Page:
Writer’s Block Remedies Part 4 of 4 (Cap the Caffeine)

If you’re like me, you can’t start your day without a cup of strong, black coffee. And you usually can’t continue your day without – at least – one or two (or three) more cups.

When writing, I find there is a “caffeine balance” you can achieve, wherein you are alert and attentive, but not jittery or fidgety. Achieving this balance, however, will likely require that you drink less coffee as opposed to drinking more (which makes this tip/trick more of an inaction than an action).

According to Neel’s Corner, too much caffeine consumption causes you to feel stressed (and stressed writing is rarely ever your best writing). In addition, too much caffeine can potentially increase your blood pressure, putting you at risk for heart disease.

More writer’s block remedies:

Writer’s Block Remedies Part 3 of 4 (Go-a-Rovin’)

Our early human ancestors were rovers. They walked for miles and miles, following game animals, picking berries and – more generally – scouring the Earth for sustenance. They did not sit at that same desk, looking at that same ugly desk lamp and that same pointless container full of ballpoint pens that can no longer write.

Instead, early homo sapiens were encountering new views and vistas all the time, with their brains constantly reacting to the colors and details of their surroundings.

Today, roving for writer’s block can be as simple as transporting yourself and your laptop to a park bench or even to a different corner of the office/room. The point is to stimulate your brain with new surroundings when you feel writer’s block setting in.

More writer’s block remedies:

Writer’s Block Remedies Part 2 of 4 (Walk for Words)

While stretching is a physical writer’s block remedy that you can complete at your desk (see Writer’s Block Remedies Part 1), going out for a walk will provide your brain with a bigger boost.

Walking increases breathing and heart rate, which forces more energy-enhancing, oxygenated blood up to thirsty brain cells. In addition, walking can help you pump up your brain muscles, or more accurately, encourage “cerebral blood vessels to grow,” as The Franklin Institute notes.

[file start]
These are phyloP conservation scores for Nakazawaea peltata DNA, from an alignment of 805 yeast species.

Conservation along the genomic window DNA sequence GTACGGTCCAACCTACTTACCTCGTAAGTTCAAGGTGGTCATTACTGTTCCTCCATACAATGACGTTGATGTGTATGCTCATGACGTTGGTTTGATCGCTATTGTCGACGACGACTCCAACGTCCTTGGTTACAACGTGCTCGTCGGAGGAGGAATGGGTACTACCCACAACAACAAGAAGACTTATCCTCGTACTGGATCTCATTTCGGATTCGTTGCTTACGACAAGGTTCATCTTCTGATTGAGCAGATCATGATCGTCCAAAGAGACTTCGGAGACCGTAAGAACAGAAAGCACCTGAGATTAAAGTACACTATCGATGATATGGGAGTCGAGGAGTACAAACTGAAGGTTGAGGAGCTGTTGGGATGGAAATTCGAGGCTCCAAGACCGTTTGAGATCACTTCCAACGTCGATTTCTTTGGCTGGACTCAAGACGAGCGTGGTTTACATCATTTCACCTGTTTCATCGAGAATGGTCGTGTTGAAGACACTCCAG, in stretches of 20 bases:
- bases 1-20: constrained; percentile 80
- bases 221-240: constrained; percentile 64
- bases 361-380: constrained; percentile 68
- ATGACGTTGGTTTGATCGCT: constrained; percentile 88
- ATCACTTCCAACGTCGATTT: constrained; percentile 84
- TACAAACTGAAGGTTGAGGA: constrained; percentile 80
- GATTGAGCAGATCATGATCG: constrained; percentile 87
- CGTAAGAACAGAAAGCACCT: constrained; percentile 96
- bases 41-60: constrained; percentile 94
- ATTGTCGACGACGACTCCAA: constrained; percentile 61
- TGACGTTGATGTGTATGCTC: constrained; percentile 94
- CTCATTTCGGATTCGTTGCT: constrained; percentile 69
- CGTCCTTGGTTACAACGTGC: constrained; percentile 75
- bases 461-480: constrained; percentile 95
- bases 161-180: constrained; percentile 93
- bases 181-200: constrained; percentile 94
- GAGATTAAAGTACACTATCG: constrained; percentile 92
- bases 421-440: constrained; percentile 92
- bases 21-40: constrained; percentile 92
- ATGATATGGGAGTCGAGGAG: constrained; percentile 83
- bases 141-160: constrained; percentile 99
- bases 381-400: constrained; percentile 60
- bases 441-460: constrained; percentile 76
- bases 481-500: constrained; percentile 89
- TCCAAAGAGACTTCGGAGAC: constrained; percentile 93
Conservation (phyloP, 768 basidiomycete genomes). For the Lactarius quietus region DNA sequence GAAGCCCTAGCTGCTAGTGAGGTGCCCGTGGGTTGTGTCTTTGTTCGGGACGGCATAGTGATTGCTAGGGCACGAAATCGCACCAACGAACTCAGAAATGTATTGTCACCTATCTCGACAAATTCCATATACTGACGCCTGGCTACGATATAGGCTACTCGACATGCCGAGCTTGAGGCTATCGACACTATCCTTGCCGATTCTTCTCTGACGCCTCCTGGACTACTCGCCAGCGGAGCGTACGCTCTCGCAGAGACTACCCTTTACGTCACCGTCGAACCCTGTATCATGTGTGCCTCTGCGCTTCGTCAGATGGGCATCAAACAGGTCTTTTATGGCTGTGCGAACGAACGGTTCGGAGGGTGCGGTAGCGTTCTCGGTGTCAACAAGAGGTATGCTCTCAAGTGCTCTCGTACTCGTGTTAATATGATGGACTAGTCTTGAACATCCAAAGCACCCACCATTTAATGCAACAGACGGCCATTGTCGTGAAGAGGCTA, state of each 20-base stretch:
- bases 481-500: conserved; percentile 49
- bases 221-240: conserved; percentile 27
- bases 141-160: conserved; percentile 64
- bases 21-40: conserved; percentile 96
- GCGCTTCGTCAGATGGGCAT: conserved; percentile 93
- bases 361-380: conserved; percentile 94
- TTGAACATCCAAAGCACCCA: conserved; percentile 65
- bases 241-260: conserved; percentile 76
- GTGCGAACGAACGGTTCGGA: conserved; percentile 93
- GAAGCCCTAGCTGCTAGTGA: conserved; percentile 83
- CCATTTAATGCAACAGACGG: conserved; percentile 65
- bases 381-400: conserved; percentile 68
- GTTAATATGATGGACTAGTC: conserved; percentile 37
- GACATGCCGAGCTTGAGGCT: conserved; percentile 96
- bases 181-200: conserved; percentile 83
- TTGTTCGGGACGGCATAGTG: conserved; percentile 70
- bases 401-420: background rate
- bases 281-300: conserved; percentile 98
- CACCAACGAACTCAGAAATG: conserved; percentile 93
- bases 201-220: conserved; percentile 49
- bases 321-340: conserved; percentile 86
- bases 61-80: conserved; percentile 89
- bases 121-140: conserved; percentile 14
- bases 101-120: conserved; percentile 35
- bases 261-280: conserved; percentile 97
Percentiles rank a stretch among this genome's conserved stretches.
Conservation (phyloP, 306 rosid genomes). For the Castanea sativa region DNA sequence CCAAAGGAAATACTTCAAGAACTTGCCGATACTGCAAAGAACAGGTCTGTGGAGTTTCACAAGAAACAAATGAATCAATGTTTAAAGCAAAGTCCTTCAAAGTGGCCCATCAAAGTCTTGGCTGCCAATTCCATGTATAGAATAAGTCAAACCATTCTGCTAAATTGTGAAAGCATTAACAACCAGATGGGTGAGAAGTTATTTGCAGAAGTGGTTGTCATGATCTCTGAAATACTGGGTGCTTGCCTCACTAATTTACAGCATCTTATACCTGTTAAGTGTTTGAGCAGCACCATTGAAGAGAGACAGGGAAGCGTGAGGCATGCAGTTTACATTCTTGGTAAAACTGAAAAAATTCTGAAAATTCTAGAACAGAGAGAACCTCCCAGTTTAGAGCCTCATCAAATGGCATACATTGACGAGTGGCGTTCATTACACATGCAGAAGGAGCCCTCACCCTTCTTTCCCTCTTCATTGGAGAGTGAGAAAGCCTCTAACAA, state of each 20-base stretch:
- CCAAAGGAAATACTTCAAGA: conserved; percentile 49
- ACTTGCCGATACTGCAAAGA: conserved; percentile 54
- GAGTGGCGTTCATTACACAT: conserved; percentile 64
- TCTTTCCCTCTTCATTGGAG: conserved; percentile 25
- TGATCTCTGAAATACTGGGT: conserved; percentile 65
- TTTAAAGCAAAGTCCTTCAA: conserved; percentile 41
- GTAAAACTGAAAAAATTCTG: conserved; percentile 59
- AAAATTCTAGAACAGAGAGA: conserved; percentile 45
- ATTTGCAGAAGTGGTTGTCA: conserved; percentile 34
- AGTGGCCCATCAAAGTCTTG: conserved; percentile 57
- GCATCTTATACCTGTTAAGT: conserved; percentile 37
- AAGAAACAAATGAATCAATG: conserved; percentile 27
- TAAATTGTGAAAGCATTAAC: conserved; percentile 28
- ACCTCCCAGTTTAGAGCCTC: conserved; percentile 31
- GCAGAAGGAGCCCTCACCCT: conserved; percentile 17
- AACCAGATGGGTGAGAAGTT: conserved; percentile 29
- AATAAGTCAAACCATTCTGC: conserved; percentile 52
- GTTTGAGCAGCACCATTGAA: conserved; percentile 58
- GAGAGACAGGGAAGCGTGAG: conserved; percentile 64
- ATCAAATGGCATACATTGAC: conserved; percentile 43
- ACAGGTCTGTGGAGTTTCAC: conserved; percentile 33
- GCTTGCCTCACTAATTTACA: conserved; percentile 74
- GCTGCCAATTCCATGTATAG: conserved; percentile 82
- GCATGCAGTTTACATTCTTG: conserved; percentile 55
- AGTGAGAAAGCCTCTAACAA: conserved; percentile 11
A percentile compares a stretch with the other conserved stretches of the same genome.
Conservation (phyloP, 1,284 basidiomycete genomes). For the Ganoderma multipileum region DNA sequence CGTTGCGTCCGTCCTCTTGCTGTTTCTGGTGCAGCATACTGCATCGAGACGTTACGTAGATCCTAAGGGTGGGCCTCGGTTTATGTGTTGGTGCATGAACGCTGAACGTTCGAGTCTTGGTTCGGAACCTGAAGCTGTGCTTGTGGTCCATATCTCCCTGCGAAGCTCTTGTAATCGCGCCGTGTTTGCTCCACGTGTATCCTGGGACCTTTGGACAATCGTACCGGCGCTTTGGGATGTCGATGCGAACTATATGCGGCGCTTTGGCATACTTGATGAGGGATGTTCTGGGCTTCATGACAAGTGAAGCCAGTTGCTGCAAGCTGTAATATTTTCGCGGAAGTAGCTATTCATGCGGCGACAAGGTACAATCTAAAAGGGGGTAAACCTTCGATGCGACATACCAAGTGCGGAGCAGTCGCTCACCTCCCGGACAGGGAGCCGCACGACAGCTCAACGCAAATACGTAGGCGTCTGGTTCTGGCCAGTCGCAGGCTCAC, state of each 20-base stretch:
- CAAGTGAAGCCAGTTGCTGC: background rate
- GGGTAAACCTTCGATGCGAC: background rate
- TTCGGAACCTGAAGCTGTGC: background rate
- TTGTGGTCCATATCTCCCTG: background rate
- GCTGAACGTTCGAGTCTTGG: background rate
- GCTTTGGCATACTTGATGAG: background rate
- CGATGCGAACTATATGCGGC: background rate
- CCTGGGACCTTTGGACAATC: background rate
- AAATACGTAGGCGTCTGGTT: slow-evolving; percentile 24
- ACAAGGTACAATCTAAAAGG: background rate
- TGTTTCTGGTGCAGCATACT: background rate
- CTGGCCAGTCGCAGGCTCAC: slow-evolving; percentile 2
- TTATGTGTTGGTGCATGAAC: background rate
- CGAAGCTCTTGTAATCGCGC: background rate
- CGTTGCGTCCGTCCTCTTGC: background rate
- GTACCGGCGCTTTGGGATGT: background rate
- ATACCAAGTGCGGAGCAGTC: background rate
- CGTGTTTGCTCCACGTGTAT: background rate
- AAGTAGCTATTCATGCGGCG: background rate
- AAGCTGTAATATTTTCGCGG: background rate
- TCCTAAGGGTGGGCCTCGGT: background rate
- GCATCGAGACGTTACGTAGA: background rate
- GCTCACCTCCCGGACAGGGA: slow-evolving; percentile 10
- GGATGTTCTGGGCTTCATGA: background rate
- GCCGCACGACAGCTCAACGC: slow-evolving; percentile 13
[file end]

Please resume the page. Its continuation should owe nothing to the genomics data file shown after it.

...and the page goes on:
So the next time your brain is idling in front of a blank page, put your body into gear and go for a walk around the block.

More writer’s block remedies:

Writer’s Block Remedies Part 1 of 4 (Stretch for Syllables)

Your brain is hardwired to your body. In addition to coming in contact with other neurons, the neurons in your brain come in contact with skeletal muscles at a structure known as the neuromuscular junction.As a result, activating your muscles, such as through some simple stretching exercises, will activate brain receptors and help improve the connections between brain synapses. (Translation: It will give your brain a boost.)

Purdue University’s Online Writing Lab recommends tensing and releasing different muscle groups in the body for between 5 and 10 seconds at a time, starting with your feet.

Getting Physical with Your Writing: Tips and Tricks for Actively Battling Writer’s Block

So there you are, sitting anxiously at your computer, staring into the abyss of its illuminated screen while trying to convince your brain that it’s time to write. For whatever reason, your trusty brain is on strike. All fours lobes of its cerebral cortex (frontal, temporal, occipital and parietal), its cerebellum, its stem and yes even its limbic system have unionized and decided that today, at this very moment, you shall not be doing any writing.

As a content writer, I’ve had my battles with writer’s block and have occasionally turned to online resources for help. The majority of these resources recommend psychological solutions: brainstorm your ideas, organize your thoughts, swap out your negative thoughts with positive ones. For me, however, writer’s block will typically set in after completing these mental remedies. I’ll have a fully-researched, organized page; my fingers will be lined up on the keys ready to strike; my mind in a state of complete positivity. And then, nothing. When the only thing left for a writer to do is write, but the writer can’t write, what does a writer do?